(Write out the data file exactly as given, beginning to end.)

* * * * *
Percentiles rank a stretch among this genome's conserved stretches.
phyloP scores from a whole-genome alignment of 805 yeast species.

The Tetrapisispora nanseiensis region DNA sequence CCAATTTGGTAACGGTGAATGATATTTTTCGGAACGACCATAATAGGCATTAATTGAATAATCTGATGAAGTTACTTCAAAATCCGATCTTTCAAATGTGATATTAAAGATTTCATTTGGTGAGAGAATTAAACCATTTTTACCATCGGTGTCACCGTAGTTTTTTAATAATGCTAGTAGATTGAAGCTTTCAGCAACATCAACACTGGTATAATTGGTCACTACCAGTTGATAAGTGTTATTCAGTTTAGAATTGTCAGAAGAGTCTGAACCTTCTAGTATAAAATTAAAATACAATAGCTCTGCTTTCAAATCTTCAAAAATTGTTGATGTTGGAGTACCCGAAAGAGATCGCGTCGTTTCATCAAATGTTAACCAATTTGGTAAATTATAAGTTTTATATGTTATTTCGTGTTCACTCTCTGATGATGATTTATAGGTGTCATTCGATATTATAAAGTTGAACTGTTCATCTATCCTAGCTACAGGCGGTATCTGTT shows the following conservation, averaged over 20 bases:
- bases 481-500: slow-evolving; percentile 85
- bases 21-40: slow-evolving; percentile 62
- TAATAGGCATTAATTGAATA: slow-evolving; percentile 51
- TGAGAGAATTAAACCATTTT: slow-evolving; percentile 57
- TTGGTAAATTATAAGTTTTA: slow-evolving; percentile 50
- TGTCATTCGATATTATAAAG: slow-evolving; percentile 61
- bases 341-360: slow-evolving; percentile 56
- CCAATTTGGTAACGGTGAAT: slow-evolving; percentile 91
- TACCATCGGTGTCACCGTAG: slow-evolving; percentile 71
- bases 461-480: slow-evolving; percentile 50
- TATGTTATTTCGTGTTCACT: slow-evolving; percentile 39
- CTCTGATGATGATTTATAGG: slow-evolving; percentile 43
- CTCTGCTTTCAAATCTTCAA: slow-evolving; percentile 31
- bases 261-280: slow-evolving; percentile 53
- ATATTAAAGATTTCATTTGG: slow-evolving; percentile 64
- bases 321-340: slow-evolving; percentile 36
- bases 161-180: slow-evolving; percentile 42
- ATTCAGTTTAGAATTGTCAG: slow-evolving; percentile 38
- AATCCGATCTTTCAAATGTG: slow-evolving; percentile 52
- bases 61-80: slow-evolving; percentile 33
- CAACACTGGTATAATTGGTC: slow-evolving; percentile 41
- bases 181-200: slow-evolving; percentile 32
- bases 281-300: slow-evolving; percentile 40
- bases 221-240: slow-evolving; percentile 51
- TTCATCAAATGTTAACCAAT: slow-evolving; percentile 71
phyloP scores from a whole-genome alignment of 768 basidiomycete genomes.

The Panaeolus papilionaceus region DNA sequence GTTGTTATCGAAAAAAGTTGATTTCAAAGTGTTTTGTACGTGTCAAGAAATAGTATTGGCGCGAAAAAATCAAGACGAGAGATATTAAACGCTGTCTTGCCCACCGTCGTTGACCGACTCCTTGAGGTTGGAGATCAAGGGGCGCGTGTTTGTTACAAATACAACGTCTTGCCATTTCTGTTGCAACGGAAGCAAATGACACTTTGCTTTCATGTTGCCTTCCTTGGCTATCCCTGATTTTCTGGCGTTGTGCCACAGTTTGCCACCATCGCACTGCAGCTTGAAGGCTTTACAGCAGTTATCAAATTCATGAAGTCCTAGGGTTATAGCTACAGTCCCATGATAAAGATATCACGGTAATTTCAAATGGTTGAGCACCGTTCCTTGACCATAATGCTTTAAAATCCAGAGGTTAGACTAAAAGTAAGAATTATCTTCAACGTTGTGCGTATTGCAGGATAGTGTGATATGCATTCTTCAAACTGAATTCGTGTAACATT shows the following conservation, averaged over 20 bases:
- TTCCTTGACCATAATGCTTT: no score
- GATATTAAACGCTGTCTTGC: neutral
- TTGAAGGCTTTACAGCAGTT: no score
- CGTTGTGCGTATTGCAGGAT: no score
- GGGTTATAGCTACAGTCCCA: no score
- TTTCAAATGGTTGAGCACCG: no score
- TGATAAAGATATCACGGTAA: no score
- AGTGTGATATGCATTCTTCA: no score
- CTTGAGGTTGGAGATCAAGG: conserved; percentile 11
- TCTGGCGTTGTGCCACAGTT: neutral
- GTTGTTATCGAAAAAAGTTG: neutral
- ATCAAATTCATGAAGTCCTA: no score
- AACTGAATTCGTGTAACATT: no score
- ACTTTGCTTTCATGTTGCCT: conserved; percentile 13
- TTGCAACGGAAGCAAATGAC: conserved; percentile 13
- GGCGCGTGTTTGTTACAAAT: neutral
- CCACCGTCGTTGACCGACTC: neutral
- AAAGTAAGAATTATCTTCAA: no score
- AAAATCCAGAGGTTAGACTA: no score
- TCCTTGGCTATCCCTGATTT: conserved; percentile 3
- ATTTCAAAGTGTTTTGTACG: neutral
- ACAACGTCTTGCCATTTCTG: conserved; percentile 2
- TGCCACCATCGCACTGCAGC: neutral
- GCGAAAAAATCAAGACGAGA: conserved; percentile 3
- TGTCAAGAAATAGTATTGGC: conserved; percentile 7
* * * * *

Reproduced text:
Percentiles rank a stretch among this genome's conserved stretches.
phyloP scores from a whole-genome alignment of 805 yeast species.

The Tetrapisispora nanseiensis region DNA sequence CCAATTTGGTAACGGTGAATGATATTTTTCGGAACGACCATAATAGGCATTAATTGAATAATCTGATGAAGTTACTTCAAAATCCGATCTTTCAAATGTGATATTAAAGATTTCATTTGGTGAGAGAATTAAACCATTTTTACCATCGGTGTCACCGTAGTTTTTTAATAATGCTAGTAGATTGAAGCTTTCAGCAACATCAACACTGGTATAATTGGTCACTACCAGTTGATAAGTGTTATTCAGTTTAGAATTGTCAGAAGAGTCTGAACCTTCTAGTATAAAATTAAAATACAATAGCTCTGCTTTCAAATCTTCAAAAATTGTTGATGTTGGAGTACCCGAAAGAGATCGCGTCGTTTCATCAAATGTTAACCAATTTGGTAAATTATAAGTTTTATATGTTATTTCGTGTTCACTCTCTGATGATGATTTATAGGTGTCATTCGATATTATAAAGTTGAACTGTTCATCTATCCTAGCTACAGGCGGTATCTGTT shows the following conservation, averaged over 20 bases:
- bases 481-500: slow-evolving; percentile 85
- bases 21-40: slow-evolving; percentile 62
- TAATAGGCATTAATTGAATA: slow-evolving; percentile 51
- TGAGAGAATTAAACCATTTT: slow-evolving; percentile 57
- TTGGTAAATTATAAGTTTTA: slow-evolving; percentile 50
- TGTCATTCGATATTATAAAG: slow-evolving; percentile 61
- bases 341-360: slow-evolving; percentile 56
- CCAATTTGGTAACGGTGAAT: slow-evolving; percentile 91
- TACCATCGGTGTCACCGTAG: slow-evolving; percentile 71
- bases 461-480: slow-evolving; percentile 50
- TATGTTATTTCGTGTTCACT: slow-evolving; percentile 39
- CTCTGATGATGATTTATAGG: slow-evolving; percentile 43
- CTCTGCTTTCAAATCTTCAA: slow-evolving; percentile 31
- bases 261-280: slow-evolving; percentile 53
- ATATTAAAGATTTCATTTGG: slow-evolving; percentile 64
- bases 321-340: slow-evolving; percentile 36
- bases 161-180: slow-evolving; percentile 42
- ATTCAGTTTAGAATTGTCAG: slow-evolving; percentile 38
- AATCCGATCTTTCAAATGTG: slow-evolving; percentile 52
- bases 61-80: slow-evolving; percentile 33
- CAACACTGGTATAATTGGTC: slow-evolving; percentile 41
- bases 181-200: slow-evolving; percentile 32
- bases 281-300: slow-evolving; percentile 40
- bases 221-240: slow-evolving; percentile 51
- TTCATCAAATGTTAACCAAT: slow-evolving; percentile 71
phyloP scores from a whole-genome alignment of 768 basidiomycete genomes.

The Panaeolus papilionaceus region DNA sequence GTTGTTATCGAAAAAAGTTGATTTCAAAGTGTTTTGTACGTGTCAAGAAATAGTATTGGCGCGAAAAAATCAAGACGAGAGATATTAAACGCTGTCTTGCCCACCGTCGTTGACCGACTCCTTGAGGTTGGAGATCAAGGGGCGCGTGTTTGTTACAAATACAACGTCTTGCCATTTCTGTTGCAACGGAAGCAAATGACACTTTGCTTTCATGTTGCCTTCCTTGGCTATCCCTGATTTTCTGGCGTTGTGCCACAGTTTGCCACCATCGCACTGCAGCTTGAAGGCTTTACAGCAGTTATCAAATTCATGAAGTCCTAGGGTTATAGCTACAGTCCCATGATAAAGATATCACGGTAATTTCAAATGGTTGAGCACCGTTCCTTGACCATAATGCTTTAAAATCCAGAGGTTAGACTAAAAGTAAGAATTATCTTCAACGTTGTGCGTATTGCAGGATAGTGTGATATGCATTCTTCAAACTGAATTCGTGTAACATT shows the following conservation, averaged over 20 bases:
- TTCCTTGACCATAATGCTTT: no score
- GATATTAAACGCTGTCTTGC: neutral
- TTGAAGGCTTTACAGCAGTT: no score
- CGTTGTGCGTATTGCAGGAT: no score
- GGGTTATAGCTACAGTCCCA: no score
- TTTCAAATGGTTGAGCACCG: no score
- TGATAAAGATATCACGGTAA: no score
- AGTGTGATATGCATTCTTCA: no score
- CTTGAGGTTGGAGATCAAGG: conserved; percentile 11
- TCTGGCGTTGTGCCACAGTT: neutral
- GTTGTTATCGAAAAAAGTTG: neutral
- ATCAAATTCATGAAGTCCTA: no score
- AACTGAATTCGTGTAACATT: no score
- ACTTTGCTTTCATGTTGCCT: conserved; percentile 13
- TTGCAACGGAAGCAAATGAC: conserved; percentile 13
- GGCGCGTGTTTGTTACAAAT: neutral
- CCACCGTCGTTGACCGACTC: neutral
- AAAGTAAGAATTATCTTCAA: no score
- AAAATCCAGAGGTTAGACTA: no score
- TCCTTGGCTATCCCTGATTT: conserved; percentile 3
- ATTTCAAAGTGTTTTGTACG: neutral
- ACAACGTCTTGCCATTTCTG: conserved; percentile 2
- TGCCACCATCGCACTGCAGC: neutral
- GCGAAAAAATCAAGACGAGA: conserved; percentile 3
- TGTCAAGAAATAGTATTGGC: conserved; percentile 7